Feline Herpesvirus-1 New Treatment


Published July 2009

Treatment of feline herpesvirus-1 associated disease in cats with famciclovir and related drugs.
Malik R, Lessels NS, Webb S, et al.
Journal of Feline Medicine & Surgery. 2009;11(1):40-48.
Faculty of Veterinary Science, The University of Sydney, NSW 2006, Australia. R.Malik@vetc.usyd.edu.au

BACKGROUND:

Feline herpesvirus 1 (FHV-1) is a common cause of ocular and upper respiratory disease in cats and kittens, and a potential cause of eosinophilic dermatitis.

HYPOTHESIS:

The systemic anti-herpes drug, famciclovir (Famvir; Novartis), would be effective in the clinical management of disease attributable to FHV-1, including conjunctivitis, keratitis, corneal sequestra, rhinosinusitis and FHV-1 associated dermatitis.

CLINICAL OUTCOME:

Oral famciclovir was used to treat signs considered referable to FHV-1 in 10 cats:

  • four had primary ocular disease,
  • two had rhinosinusitis and
  • four had FHV-1 associated dermatitis.

Patients treated in:

  • Australia (five cats) and Europe (one cat) were given 62.5 mg of famciclovir once or twice daily.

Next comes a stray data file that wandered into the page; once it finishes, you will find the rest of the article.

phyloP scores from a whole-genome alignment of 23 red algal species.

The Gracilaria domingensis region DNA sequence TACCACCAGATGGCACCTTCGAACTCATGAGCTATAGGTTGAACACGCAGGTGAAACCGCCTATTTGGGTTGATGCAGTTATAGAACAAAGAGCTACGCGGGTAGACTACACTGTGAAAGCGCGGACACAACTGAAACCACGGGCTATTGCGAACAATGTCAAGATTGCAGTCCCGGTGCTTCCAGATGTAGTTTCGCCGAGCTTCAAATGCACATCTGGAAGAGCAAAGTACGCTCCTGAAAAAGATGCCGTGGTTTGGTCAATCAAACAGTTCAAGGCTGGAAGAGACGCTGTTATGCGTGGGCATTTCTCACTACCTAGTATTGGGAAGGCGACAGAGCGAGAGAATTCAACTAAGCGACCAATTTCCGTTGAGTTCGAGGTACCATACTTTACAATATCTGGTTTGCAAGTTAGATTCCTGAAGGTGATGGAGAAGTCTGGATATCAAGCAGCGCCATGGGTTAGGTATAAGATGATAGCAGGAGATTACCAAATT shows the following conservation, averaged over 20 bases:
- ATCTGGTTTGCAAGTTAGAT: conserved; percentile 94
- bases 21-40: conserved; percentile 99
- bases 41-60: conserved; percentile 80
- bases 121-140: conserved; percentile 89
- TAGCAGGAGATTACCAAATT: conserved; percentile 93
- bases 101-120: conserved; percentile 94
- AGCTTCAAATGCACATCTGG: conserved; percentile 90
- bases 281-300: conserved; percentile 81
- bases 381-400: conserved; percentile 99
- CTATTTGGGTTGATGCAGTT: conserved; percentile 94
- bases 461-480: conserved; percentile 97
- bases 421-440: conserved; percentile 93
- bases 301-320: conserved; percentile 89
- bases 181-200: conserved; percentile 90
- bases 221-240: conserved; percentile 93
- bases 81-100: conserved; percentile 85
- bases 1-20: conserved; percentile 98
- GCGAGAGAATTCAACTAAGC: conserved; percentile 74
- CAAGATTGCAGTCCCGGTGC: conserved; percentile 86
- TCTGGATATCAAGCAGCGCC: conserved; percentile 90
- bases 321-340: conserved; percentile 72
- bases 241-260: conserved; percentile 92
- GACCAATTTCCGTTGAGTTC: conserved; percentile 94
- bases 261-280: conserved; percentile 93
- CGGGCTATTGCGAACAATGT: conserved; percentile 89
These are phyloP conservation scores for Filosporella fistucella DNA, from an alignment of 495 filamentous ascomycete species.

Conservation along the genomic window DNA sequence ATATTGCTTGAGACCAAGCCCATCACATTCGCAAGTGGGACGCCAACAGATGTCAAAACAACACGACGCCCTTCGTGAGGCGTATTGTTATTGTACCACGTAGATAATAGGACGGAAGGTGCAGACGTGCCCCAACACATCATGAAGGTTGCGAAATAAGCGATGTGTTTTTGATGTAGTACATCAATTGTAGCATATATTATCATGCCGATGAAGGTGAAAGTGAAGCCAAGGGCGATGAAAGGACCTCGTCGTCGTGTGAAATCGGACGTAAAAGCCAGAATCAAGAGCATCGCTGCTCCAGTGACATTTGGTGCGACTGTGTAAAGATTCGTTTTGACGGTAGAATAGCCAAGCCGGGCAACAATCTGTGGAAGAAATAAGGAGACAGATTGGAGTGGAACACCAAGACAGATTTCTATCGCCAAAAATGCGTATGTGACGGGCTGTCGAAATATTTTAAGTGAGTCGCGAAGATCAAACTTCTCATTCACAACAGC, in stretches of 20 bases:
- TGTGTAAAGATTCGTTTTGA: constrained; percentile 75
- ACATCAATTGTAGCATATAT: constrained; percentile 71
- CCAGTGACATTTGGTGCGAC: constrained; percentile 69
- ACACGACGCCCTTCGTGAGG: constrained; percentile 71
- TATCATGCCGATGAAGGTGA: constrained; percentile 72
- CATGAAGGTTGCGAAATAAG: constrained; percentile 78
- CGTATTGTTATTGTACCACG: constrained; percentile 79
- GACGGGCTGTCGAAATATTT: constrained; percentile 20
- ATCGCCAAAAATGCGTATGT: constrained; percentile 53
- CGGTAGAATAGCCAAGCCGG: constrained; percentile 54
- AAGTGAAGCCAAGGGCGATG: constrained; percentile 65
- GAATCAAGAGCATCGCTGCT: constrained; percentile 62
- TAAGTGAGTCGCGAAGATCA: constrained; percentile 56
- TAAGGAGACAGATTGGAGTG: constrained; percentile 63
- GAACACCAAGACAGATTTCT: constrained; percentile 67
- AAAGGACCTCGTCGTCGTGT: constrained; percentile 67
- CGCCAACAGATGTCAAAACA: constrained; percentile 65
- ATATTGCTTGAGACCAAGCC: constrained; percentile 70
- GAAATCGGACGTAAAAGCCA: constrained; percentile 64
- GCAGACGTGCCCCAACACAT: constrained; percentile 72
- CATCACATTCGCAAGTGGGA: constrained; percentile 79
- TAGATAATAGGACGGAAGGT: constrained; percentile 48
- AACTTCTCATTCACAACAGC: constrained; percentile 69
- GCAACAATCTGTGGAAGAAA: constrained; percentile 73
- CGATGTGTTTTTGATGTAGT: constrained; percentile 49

• Four cats treated in the USA were given 125 mg three times daily.

Famciclovir was uniformly well tolerated and, in all cases, had a positive impact on the patient's condition. Critically, oral famciclovir therapy was considered more convenient than topical ocular therapy.

  • The apparent improvement in lesions was superior to what had been achieved previously using other therapeutic strategies.
  • One cat with severe destructive rhinosinusitis was significantly improved by a 4-month course of famciclovir in combination with antibacterials.
  • Corneal sequestra detached in two out of three cats treated; cats with ocular signs were qualitatively more comfortable, with reduced clinical signs and an improved appearance of the eyes.
  • All four cats with FHV-1 associated dermatitis improved substantially, although relapse occurred subsequently in three patients.
  • A further cat with presumptive FHV-1 associated dermatitis responded to topical aciclovir cream before famciclovir could be sourced.

CONCLUSIONS:

Famciclovir appears to be a promising systemic drug for treating diseases associated with FHV-1 infection. More rigorous clinical trials are required to optimise the dosing regimen for safe and effective specific anti-herpes treatment in feline clinical medicine.


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